After all, there's nothing like conversing with someone who understands what you're going through to make you feel better. Don't be afraid to seek support from anyone other than your family and friends. It's often simpler to communicate your problems with a stranger, particularly if they've gone through similar experiences since there's less fear of being judged or condemned.

Directly Request Assistance

Directly Request Assistance

Don't be hesitant to request what you really need. There may be times when individuals are more than eager to help and support you if they comprehend what you need. They may not realize how awful you're doing since they're used to you being the strong one.

Or maybe they've never considered how much you'd love it if they volunteered to babysit your kids for a few hours. Inquire if there is anything you need or want assistance with. Many people want to help you, yet they have no idea what you may need. You are more likely to get the help you need if you are explicit and straightforward.

Put A Stop To Negative Relationships

Put A Stop To Negative Relationships

Remove bad individuals from your life or discover strategies to lessen the impact. There will always be those individuals who are malicious and spiteful, no matter what you do. Remove them from your life if at all possible. If you can't break up with them, find a strategy to minimize your contact with them or defend yourself against their insensitivity.

Form an alliance with your more sympathetic relatives, or plan a few snappy comebacks ahead of time, if a relative is continually making some type of caustic comment during family gatherings. It's also a good idea to talk to your counsellor or therapist about your problems. They may be able to assist you in determining the best course of action.

Use Your Emotions To Help Others

Make the most of your rage towards the other person. Rather of focusing your rage on yourself and berating yourself for your shortcomings, put it into something constructive. Get some exercise; break a few pieces of ceramic tile and make a lovely mosaic; or clean your home thoroughly. Find a physical activity that can help you release your pent-up emotions. 5 You'll be able to blow off steam while also doing something nice for yourself.

Verywell's Message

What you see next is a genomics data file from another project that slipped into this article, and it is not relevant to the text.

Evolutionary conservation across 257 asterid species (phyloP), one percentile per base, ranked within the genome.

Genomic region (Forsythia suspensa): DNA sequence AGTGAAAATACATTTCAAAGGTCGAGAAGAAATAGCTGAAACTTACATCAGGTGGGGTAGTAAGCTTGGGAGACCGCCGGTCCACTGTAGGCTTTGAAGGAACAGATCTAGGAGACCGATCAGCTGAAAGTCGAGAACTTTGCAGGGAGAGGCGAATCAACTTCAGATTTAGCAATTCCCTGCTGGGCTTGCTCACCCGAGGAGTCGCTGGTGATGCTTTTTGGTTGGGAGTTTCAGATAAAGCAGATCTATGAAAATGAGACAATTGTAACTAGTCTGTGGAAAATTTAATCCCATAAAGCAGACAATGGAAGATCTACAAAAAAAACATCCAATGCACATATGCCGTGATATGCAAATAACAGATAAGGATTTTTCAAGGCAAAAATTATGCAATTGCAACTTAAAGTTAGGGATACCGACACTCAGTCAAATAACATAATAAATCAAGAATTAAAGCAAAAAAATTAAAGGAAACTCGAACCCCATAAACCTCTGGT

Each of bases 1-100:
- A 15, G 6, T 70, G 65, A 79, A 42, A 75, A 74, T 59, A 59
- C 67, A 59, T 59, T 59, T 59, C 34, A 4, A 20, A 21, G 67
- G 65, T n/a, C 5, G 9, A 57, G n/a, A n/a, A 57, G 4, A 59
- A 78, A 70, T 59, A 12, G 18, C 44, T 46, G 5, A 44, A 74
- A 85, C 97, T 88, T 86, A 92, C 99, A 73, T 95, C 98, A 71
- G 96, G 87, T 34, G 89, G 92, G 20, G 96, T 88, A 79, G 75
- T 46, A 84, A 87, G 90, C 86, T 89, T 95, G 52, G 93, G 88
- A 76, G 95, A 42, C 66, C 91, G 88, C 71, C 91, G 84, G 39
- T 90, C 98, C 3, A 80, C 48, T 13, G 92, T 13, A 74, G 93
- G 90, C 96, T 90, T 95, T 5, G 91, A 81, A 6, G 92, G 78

When you don't have the support of your friends and family, it's much more difficult to cope with depression. There are things you can do, such as being straightforward in your requests for assistance, but sometimes the greatest thing you can do is seek aid from individuals who understand what you're going through.

If the people in your life aren't providing you with the love and support you need, consider expanding your social support circle by obtaining professional treatment or joining an online or in-person support group.

Your family and friends would always be supportive of your kid who learns and thinks differently in an ideal world. They'd be sympathetic to your child's—and your own—needs. They'd politely inquire about how things are doing at school and the resources available to your youngster. They'd also follow up with you and provide continuous help.

Family and friends, on the other hand, aren't always as helpful as they might be. Perhaps your family and acquaintances are just unaware of your child's peculiarities. Or maybe they refuse to believe a diagnosis. They may make quick judgements based on how your youngster speaks or behaves. Alternatively, they may harshly (and unjustly) criticize your parenting.

Friends and Family Have Let You Down

It may be a blow when relatives or friends say hurtful things or attempt to interfere with your parenting. These are the folks you wanted to be able to rely on. You may believe:

  • “They'll never know who my kid is at his core.”
  • “They have an incorrect understanding of this typical learning difference.”
  • “I was concerned that dealing with other children might be difficult. But I wasn't expecting grownups to be that callous.”
  • “I'm unhappy that our bond wasn't as strong as I had hoped.”
  • “I was under the impression that I mattered more to this individual.”

How To Deal With Unsupportive Family And Friends

When friends and family aren't supportive, it's natural to feel sad, angry, or disappointed. However, it's likely that they don't intend to be insensitive or harsh. Here are some suggestions for improving the situation:

  1. Provide them with information. If your friend or family doesn't understand your child's difficulties, attempt to gently educate them. It is not necessary for you to go into extensive detail regarding your child's experiences. Give them just enough information to understand the differences and what your family is doing to help your kid.
  2. Seek out allies. First, speak with those in your family or group of friends who are supportive of your kid. They may then disseminate the message to individuals who are less sensitive, with your consent.
  3. Have a one-on-one conversation. When you speak with someone one-on-one, you have a better chance of getting their undivided attention. Then they'll be able to directly question you.